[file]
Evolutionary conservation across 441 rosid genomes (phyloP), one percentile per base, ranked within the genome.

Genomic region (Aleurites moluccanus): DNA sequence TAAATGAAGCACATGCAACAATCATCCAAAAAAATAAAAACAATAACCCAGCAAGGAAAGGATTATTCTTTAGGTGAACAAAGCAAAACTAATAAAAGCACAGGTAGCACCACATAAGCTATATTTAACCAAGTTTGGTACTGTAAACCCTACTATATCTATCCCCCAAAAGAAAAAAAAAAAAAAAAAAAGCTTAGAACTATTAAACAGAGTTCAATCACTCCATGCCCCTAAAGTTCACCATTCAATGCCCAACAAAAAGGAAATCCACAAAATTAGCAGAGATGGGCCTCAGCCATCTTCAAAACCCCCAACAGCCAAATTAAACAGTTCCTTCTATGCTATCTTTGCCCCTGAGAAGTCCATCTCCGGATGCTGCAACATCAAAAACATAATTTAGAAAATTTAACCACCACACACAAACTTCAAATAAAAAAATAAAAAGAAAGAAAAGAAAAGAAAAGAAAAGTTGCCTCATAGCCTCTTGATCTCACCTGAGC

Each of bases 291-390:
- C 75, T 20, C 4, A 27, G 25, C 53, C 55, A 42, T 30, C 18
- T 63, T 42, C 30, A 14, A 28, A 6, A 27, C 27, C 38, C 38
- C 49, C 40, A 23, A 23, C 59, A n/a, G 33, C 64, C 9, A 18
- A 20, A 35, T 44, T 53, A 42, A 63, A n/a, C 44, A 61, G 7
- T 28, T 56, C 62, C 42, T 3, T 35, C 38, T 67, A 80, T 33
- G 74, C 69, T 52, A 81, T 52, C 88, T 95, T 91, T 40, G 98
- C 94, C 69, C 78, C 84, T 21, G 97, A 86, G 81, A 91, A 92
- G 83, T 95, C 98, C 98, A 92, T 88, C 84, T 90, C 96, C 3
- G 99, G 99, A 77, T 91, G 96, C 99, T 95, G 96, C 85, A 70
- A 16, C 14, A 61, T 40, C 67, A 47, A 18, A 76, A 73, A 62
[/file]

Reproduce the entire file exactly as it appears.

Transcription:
Evolutionary conservation across 441 rosid genomes (phyloP), one percentile per base, ranked within the genome.

Genomic region (Aleurites moluccanus): DNA sequence TAAATGAAGCACATGCAACAATCATCCAAAAAAATAAAAACAATAACCCAGCAAGGAAAGGATTATTCTTTAGGTGAACAAAGCAAAACTAATAAAAGCACAGGTAGCACCACATAAGCTATATTTAACCAAGTTTGGTACTGTAAACCCTACTATATCTATCCCCCAAAAGAAAAAAAAAAAAAAAAAAAGCTTAGAACTATTAAACAGAGTTCAATCACTCCATGCCCCTAAAGTTCACCATTCAATGCCCAACAAAAAGGAAATCCACAAAATTAGCAGAGATGGGCCTCAGCCATCTTCAAAACCCCCAACAGCCAAATTAAACAGTTCCTTCTATGCTATCTTTGCCCCTGAGAAGTCCATCTCCGGATGCTGCAACATCAAAAACATAATTTAGAAAATTTAACCACCACACACAAACTTCAAATAAAAAAATAAAAAGAAAGAAAAGAAAAGAAAAGAAAAGTTGCCTCATAGCCTCTTGATCTCACCTGAGC

Each of bases 291-390:
- C 75, T 20, C 4, A 27, G 25, C 53, C 55, A 42, T 30, C 18
- T 63, T 42, C 30, A 14, A 28, A 6, A 27, C 27, C 38, C 38
- C 49, C 40, A 23, A 23, C 59, A n/a, G 33, C 64, C 9, A 18
- A 20, A 35, T 44, T 53, A 42, A 63, A n/a, C 44, A 61, G 7
- T 28, T 56, C 62, C 42, T 3, T 35, C 38, T 67, A 80, T 33
- G 74, C 69, T 52, A 81, T 52, C 88, T 95, T 91, T 40, G 98
- C 94, C 69, C 78, C 84, T 21, G 97, A 86, G 81, A 91, A 92
- G 83, T 95, C 98, C 98, A 92, T 88, C 84, T 90, C 96, C 3
- G 99, G 99, A 77, T 91, G 96, C 99, T 95, G 96, C 85, A 70
- A 16, C 14, A 61, T 40, C 67, A 47, A 18, A 76, A 73, A 62